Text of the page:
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Yuto Shingai, Hiroyuki Sakata, Toshiki Endo, Shinsuke Suzuki, Masayuki Ezura, and Teiji Tominaga

BACKGROUND

Bow hunter’s syndrome (BHS) is an uncommon cause of vertebrobasilar ischemic stroke, which results from occlusion or injury to the vertebral artery (VA) during neck rotation. Although hemodynamic insufficiency is the predominant underlying mechanism of this entity, BHS due to embolic mechanisms is rare. The authors report a case of BHS characterized by repeated posterior circulation embolism and present some considerations of BHS with an embolic mechanism.

OBSERVATIONS

A 57-year-old man suffered from repeated embolic stroke in the posterior circulation. Digital subtraction angiography revealed caliber irregularity of the V3 segment of the left nondominant-side VA, which occluded when the neck rotated to the right side. The patient was diagnosed with BHS with an embolic mechanism due to endothelial damage caused by osteophytes at the C1 foramen transversarium. After C1–C2 fusion surgery, the patient never experienced the recurrence of stroke. According to a literature review, BHS due to embolic mechanisms tends to occur in young male adults, manifesting as recurrent stroke in the posterior circulation. Involvement of the nondominant-side VA can cause BHS with an underlying embolic mechanism.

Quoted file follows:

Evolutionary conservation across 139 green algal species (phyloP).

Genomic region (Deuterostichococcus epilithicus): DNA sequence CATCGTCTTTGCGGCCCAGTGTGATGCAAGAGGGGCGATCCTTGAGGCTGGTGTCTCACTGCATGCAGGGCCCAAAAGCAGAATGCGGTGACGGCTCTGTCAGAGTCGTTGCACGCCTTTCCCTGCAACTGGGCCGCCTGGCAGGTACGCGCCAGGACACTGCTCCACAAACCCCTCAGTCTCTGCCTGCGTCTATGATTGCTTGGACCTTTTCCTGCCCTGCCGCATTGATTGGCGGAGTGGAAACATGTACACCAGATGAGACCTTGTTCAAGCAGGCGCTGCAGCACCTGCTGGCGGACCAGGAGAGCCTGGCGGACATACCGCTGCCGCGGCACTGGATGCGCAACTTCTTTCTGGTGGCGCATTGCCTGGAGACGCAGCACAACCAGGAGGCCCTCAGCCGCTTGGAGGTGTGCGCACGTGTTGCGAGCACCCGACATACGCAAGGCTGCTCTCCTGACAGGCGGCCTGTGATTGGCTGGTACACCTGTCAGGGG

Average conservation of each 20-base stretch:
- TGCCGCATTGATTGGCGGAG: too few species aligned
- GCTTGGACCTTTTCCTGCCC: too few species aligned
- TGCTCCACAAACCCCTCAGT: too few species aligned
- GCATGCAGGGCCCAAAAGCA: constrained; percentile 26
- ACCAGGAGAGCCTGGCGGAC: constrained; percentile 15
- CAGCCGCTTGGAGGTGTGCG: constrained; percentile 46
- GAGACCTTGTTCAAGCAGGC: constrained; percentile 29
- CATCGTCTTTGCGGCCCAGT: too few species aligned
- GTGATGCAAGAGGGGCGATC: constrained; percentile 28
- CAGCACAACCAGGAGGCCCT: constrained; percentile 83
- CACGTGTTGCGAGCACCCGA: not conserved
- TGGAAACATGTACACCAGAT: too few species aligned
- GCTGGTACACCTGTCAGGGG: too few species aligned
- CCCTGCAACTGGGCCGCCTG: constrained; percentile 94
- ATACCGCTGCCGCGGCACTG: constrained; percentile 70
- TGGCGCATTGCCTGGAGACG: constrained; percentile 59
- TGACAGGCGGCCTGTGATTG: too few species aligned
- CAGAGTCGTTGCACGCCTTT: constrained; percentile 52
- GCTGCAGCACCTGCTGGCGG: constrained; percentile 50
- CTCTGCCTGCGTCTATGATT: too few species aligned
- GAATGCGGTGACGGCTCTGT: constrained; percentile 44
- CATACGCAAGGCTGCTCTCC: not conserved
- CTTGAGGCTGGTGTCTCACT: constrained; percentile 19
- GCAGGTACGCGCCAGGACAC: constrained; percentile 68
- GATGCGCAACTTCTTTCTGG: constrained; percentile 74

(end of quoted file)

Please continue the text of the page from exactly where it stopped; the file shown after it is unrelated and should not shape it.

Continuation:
LESSONS

BHS due to an embolic mechanism should be considered as a differential diagnosis if patients have repeated embolic strokes in the posterior circulation.

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Miki Fujimura, Naoto Kimura, Masayuki Ezura, Kuniyasu Niizuma, Hiroshi Uenohara, and Teiji Tominaga

The development of a de novo arteriovenous malformation (AVM) in patients with moyamoya disease is extremely rare. A 14-year-old girl developed an AVM in the right occipital lobe during the 4-year postoperative period following successful bilateral revascularization surgeries. She suffered a transient ischemic attack with hemodynamic compromise of the bilateral hemispheres at the age of 10 years. Results of an initial examination by 1.5-T MRI and MR angiography satisfied the diagnostic criteria of moyamoya disease but failed to detect any vascular malformation. Bilateral direct and indirect revascularization surgeries in the anterior circulation relieved her symptoms, and she underwent MRI and MR angiography follow-up every year after surgery. Serial T2-weighted MRI revealed the gradual appearance of flow voids in the right occipital lobe during the follow-up period. Magnetic resonance angiography ultimately indicated the development of an AVM 4 years after these surgeries when catheter angiography confirmed the diagnosis of an AVM in the right occipital lobe. The AVM remained asymptomatic, and the patient remained free of cerebrovascular events during the time she was observed by the authors. Acquired AVM in moyamoya disease is extremely rare, with only 3 pediatric cases including the present case being reported in the literature. The development of a de novo AVM in a postoperative patient with moyamoya disease appears to be unique, and this case may provide insight into the dynamic pathology of AVMs.